The Bank of England is Tempting its Hyperinflationary Fate

The Bank of England is tempting fate. Its Governor Mervyn King is so content his stimulus efforts that he’s considering the expansion of its $332 billion bond purchasing. In a forecast out today, the BOE explains that its bond purchases and low 0.5 percent interest rate, the lowest since its 1694 founding, are the solid bedrock of a fast recession recovery. It’s appalling that the BOE could genuinely believe it can stimulate the economy so precisely as to avoid the danger of inflation.

As Zero Hedge put it in its coverage, “opening the stimulus and liquidity spigot is sure to boost any economy as a one-time event. The bigger questions are i) how long can artificial stimuli be applied; ii) what happens to the new baseline level once the temporary “sugar high” is removed; iii) how does a Central Bank have any confidence that it can time the success of output gap reduction/stimulus and liquidity measure tightening, contrary to all empirical evidence.”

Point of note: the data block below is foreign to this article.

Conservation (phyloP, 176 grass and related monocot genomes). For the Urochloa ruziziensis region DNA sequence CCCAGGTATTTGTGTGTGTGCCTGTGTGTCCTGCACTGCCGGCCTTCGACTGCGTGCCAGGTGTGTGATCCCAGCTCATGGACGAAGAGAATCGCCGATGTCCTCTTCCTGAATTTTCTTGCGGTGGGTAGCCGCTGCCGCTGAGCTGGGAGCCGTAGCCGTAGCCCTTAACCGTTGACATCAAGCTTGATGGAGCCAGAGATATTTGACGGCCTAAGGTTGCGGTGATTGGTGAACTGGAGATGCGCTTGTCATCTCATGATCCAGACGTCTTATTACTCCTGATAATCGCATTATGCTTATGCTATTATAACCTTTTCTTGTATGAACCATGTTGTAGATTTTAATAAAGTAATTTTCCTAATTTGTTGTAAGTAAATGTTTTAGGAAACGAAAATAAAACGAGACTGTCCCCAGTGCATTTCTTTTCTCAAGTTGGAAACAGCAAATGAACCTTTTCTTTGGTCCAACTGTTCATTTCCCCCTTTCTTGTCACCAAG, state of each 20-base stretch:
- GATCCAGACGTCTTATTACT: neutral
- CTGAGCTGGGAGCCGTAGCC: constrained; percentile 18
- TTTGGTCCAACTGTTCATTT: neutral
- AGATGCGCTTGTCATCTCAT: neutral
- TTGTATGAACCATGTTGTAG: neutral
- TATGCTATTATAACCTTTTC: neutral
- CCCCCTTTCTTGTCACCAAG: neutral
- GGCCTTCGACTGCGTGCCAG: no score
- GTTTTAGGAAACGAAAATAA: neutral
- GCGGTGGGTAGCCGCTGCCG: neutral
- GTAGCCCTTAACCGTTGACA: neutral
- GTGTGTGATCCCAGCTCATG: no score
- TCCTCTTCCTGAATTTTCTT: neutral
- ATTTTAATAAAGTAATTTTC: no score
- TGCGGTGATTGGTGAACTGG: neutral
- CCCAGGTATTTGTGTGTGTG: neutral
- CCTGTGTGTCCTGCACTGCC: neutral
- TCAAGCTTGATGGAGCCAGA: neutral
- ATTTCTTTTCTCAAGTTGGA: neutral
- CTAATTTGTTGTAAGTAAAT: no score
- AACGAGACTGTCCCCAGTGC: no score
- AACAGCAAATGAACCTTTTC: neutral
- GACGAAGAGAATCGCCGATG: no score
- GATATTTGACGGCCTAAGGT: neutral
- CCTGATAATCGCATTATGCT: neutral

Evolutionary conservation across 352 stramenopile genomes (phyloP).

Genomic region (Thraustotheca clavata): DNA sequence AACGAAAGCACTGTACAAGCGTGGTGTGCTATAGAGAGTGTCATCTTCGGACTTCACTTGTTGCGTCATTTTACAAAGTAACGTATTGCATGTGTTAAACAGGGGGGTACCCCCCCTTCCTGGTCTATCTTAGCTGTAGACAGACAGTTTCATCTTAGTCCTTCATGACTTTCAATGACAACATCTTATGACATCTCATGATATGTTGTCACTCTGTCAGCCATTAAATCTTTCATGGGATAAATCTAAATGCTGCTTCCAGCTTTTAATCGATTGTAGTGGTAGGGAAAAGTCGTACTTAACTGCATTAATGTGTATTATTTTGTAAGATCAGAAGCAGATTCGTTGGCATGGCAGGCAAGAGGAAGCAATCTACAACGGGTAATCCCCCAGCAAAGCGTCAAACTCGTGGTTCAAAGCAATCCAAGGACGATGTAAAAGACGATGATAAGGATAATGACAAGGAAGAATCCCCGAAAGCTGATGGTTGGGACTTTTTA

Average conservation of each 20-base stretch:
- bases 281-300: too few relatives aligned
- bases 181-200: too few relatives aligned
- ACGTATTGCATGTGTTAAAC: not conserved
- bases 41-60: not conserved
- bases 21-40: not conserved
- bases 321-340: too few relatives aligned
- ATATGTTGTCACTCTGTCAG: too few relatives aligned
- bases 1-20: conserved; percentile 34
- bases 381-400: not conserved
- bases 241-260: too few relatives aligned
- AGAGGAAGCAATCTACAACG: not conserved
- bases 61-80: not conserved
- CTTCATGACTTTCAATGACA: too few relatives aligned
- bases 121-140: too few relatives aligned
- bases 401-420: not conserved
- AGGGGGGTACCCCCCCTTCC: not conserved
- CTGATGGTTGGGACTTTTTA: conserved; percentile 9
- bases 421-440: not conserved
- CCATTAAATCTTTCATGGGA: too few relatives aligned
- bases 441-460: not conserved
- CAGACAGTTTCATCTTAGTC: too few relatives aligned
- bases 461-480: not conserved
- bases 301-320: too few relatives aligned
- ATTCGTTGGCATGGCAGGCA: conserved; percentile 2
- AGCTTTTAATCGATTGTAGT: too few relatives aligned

If there were an economic policymaking overconfidence illness going around, this would be one especially terrible case of it. Perhaps Zero Hedge sums it up best, “We are fairly confident that the Weimar Republic also did not have hyperinflation as a policy end goal.”

It’s an uncertain time to be in the pound sterling. See the full analysis from Zero Hedge in its coverage of the Bank of England blowing a bubble of unprecedented proportions.

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